Petticoat Rule by Emma Orczy

Petticoat Rule


3.67 — 3 ratings — 0 reviews

subjects: Historical Fiction

Register for a free account.

All our eBooks are FREE to download! sign in or create a new account.


A story of the French aristocracy, the book concerns Madame de Pompadour’s influence over the King and France.

386 pages, with a reading time of ~6.0 hours (96,543 words), and first published in 1909. This DRM-Free edition published by epubBooks, .

Community Reviews

Your Review

Sign up or Log in to rate this book and submit a review.

There are currently no other reviews for this book.



“Eh? d’Aumont!”

The voice, that of a man still in the prime of life, but already raucous in its tone, thickened through constant mirthless laughter, rendered querulous too from long vigils kept at the shrine of pleasure, rose above the incessant babel of women’s chatter, the din of silver, china and glasses passing to and fro.

“Your commands, sire?”

M. le Duc d’Aumont, Marshal of France, prime and sole responsible Minister of Louis the Well-beloved, leant slightly forward, with elbows resting on the table, and delicate hands, with fingers interlaced, white and carefully tended as those of a pretty woman, supporting his round and somewhat fleshy chin.

A handsome man M. le Duc, still on the right side of fifty, courtly and pleasant-mannered to all. Has not Boucher immortalized the good-natured, rather weak face, with that perpetual smile of unruffled amiability forever lurking round the corners of the full-lipped mouth?

“Your commands, sire?”

His eyes–gray and prominent–roamed with a rapid movement of enquiry from the face of the king to that of a young man with fair, curly hair, worn free from powder, and eyes restless and blue, which stared moodily into a goblet full of wine.

There was a momentary silence in the vast and magnificent dining hall, that sudden hush which–so the superstitious aver–descends three times on every assembly, however gay, however brilliant or thoughtless: the hush which to the imaginative mind suggests the flutter of unseen wings.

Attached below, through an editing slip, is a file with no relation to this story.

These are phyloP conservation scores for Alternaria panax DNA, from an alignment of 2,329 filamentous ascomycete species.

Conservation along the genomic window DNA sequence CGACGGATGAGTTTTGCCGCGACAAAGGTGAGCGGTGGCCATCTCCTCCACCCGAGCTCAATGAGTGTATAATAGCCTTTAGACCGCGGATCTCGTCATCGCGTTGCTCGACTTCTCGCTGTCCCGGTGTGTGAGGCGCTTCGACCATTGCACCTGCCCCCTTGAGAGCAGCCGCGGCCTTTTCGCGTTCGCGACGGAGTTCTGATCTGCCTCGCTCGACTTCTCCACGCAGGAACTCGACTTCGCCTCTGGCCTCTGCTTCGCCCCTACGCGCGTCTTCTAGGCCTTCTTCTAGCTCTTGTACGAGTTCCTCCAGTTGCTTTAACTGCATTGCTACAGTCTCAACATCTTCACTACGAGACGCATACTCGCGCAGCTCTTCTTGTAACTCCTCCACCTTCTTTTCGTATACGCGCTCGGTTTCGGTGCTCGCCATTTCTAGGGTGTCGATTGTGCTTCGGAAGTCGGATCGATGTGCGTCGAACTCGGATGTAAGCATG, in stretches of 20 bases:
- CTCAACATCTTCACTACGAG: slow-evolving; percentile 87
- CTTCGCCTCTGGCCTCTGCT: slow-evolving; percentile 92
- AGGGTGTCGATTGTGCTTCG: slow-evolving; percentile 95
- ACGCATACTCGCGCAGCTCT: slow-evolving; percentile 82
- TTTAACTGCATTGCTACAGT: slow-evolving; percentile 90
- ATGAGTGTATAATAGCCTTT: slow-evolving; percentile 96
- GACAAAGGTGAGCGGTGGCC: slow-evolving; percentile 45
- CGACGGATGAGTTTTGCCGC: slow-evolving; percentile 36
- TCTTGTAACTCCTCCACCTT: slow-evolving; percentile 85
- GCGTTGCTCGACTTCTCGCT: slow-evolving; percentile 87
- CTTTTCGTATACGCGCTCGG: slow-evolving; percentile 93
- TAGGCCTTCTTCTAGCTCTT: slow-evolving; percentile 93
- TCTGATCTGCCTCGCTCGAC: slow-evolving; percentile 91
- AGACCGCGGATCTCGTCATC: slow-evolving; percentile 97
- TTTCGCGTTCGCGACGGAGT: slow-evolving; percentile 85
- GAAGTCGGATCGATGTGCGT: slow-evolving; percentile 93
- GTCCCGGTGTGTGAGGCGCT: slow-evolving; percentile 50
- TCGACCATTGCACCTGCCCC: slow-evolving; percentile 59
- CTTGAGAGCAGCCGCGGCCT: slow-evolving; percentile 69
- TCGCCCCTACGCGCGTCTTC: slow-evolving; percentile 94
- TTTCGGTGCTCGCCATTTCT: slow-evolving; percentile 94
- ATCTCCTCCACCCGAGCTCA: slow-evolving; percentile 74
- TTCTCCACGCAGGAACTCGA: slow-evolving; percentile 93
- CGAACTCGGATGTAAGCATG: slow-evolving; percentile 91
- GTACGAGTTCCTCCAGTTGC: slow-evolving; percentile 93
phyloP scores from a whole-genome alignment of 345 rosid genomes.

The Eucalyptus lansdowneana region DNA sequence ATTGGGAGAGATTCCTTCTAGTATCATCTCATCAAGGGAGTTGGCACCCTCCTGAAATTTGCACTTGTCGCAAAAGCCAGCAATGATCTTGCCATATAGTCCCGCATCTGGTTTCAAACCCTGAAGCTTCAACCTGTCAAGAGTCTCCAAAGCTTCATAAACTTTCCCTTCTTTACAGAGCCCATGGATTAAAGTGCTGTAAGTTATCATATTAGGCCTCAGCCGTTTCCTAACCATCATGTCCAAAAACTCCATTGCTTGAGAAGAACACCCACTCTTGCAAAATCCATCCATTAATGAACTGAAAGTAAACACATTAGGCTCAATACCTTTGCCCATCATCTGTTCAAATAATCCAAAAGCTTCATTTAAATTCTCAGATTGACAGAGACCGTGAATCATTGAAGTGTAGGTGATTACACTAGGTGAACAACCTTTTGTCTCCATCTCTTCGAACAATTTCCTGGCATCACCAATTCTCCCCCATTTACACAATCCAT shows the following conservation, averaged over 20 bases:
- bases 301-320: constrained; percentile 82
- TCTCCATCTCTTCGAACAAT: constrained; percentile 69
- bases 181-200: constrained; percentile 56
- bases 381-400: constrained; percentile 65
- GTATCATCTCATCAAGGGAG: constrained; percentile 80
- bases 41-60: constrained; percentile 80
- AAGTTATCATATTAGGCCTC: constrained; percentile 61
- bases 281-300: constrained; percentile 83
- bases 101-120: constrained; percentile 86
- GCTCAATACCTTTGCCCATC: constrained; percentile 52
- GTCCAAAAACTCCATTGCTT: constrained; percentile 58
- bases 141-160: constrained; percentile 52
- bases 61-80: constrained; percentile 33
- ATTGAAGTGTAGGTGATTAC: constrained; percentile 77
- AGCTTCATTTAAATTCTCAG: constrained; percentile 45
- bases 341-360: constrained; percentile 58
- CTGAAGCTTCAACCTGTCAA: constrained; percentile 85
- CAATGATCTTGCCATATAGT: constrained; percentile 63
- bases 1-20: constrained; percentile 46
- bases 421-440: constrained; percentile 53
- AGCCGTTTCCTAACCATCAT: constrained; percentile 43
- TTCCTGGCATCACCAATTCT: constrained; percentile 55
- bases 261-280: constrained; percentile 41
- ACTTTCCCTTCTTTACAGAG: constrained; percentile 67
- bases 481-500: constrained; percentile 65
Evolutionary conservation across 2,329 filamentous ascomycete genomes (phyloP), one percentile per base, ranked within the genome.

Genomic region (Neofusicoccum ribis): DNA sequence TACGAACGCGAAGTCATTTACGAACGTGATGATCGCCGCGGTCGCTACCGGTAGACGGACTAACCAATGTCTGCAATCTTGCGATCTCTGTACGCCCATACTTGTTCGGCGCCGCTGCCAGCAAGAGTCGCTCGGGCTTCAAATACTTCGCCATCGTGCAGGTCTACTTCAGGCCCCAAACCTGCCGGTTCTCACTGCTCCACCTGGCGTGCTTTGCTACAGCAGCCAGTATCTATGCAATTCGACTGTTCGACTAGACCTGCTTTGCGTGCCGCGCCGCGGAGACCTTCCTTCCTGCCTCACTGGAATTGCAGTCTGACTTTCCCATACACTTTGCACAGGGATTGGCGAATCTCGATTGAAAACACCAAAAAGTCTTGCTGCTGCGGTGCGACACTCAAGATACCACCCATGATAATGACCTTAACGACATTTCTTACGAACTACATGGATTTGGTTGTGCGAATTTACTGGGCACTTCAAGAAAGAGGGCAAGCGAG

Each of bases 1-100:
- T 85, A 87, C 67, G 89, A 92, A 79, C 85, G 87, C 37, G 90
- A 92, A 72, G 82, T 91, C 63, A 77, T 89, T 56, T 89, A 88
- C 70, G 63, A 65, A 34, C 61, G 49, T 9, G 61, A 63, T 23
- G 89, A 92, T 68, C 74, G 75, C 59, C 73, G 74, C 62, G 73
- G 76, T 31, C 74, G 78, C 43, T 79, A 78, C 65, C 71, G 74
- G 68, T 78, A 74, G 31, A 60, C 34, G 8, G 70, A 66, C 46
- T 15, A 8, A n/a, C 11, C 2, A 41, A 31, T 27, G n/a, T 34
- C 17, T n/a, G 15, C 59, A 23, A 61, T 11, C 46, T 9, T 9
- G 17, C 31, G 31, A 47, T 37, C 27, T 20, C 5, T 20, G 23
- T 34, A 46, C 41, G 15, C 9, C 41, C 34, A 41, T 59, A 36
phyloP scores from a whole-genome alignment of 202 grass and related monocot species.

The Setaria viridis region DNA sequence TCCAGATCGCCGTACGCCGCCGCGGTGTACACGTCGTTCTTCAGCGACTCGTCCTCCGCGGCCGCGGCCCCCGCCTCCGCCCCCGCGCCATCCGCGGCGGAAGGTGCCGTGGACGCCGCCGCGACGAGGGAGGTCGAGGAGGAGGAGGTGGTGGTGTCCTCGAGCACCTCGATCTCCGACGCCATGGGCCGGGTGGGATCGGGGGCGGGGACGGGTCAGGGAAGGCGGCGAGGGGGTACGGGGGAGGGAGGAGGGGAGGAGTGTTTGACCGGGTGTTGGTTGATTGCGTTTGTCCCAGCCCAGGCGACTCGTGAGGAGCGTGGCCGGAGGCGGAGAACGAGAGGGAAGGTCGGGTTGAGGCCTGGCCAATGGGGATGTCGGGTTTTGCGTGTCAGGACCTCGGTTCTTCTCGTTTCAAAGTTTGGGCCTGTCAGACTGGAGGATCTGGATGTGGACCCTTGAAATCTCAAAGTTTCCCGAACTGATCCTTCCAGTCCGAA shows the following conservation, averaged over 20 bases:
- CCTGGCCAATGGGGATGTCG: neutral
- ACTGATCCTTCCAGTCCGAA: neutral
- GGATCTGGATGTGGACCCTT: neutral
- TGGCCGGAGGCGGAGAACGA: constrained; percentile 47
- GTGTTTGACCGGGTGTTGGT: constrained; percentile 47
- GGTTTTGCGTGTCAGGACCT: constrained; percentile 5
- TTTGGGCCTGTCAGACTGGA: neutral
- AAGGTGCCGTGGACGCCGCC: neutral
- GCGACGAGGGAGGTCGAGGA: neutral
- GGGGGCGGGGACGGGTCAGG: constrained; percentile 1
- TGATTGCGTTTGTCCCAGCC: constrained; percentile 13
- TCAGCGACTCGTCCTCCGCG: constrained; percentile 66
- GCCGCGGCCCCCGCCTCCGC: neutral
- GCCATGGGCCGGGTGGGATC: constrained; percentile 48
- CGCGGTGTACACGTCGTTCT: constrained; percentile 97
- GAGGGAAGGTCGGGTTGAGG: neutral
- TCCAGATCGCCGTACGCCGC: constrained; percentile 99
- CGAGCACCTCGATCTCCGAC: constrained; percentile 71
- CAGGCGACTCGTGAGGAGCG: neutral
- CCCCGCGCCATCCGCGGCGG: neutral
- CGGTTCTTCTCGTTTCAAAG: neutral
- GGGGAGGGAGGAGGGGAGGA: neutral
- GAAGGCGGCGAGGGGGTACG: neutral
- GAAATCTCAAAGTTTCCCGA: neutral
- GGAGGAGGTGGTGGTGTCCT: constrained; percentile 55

Then the silence was broken by loud laughter from the King.

“They are mad, these English, my friend! What?” said Louis the Well-beloved with a knowing wink directed at the fair-haired young man who sat not far from him.

“Mad, indeed, sire?” replied the Duke. “But surely not more conspicuously so to-night than at any other time?”

“Of a truth, a hundred thousand times more so,” here interposed a somewhat shrill feminine voice–“and that by the most rigid rules of brain-splitting arithmetic!”

Everyone listened. Conversations were interrupted; glasses were put down; eager, attentive faces turned toward the speaker; this was no less a personage than Jeanne Poisson now Marquise de Pompadour; and when she opened her pretty mouth Louis the Well-beloved, descendant of Saint Louis, King of France and of all her dominions beyond the seas, hung breathless upon those well-rouged lips, whilst France sat silent and listened, eager for a share of that smile which enslaved a King and ruined a nation.

“Let us have that rigid rule of arithmetic, fair one,” said Louis gaily, “by which you can demonstrate to us that M. le Chevalier here is a hundred thousand times more mad than any of his accursed countrymen.”

“Nay, sire, ‘tis simple enough,” rejoined the lady. “M. le Chevalier hath need of a hundred thousand others in order to make his insanity complete, a hundred thousand Englishmen as mad as April fishes, to help him conquer a kingdom of rain and fogs. Therefore I say he is a hundred thousand times more mad than most!”

Loud laughter greeted this sally. Mme. la Marquise de Pompadour, so little while ago simply Jeanne Poisson or Mme. d’Étioles, was not yet blasée to so much adulation and such fulsome flattery; she looked a veritable heaven of angelic smiles; her eyes blue–so her dithyrambic chroniclers aver–as the dark-toned myosotis, wandered from face to face along the length of that gorgeously spread supper table, round which was congregated the flower of the old aristocracy of France.

She gleaned an admiring glance here, an unspoken murmur of flattery there, even the women–and there were many–tried to look approvingly at her who ruled the King and France. One face alone remained inscrutable and almost severe, the face of a woman–a mere girl–with straight brow and low, square forehead, crowned with a wealth of soft brown hair, the rich tones of which peeped daringly through the conventional mist of powder.

Mme. de Pompadour’s sunny smile disappeared momentarily when her eyes rested on this girl’s face; a frown–oh! hardly that; but a shadow, shall we say?–marred the perfect purity of her brow. The next moment she had yielded her much-beringed hand to her royal worshipper’s eager grasp and he was pressing a kiss on each rose-tipped finger, whilst she shrugged her pretty shoulders.

“Brrr!” she said, with a mock shiver, “here is Mlle. d’Aumont frowning stern disapproval at me. Surely, Chevalier,” she asked, turning to the young man beside her, “a comfortable armchair in your beautiful palace of St. Germain is worth a throne in mist-bound London?”

“Not when that throne is his by right,” here interposed Mlle. d’Aumont quietly. “The palace of St. Germain is but a gift to the King of England, for which he owes gratitude to the King of France.”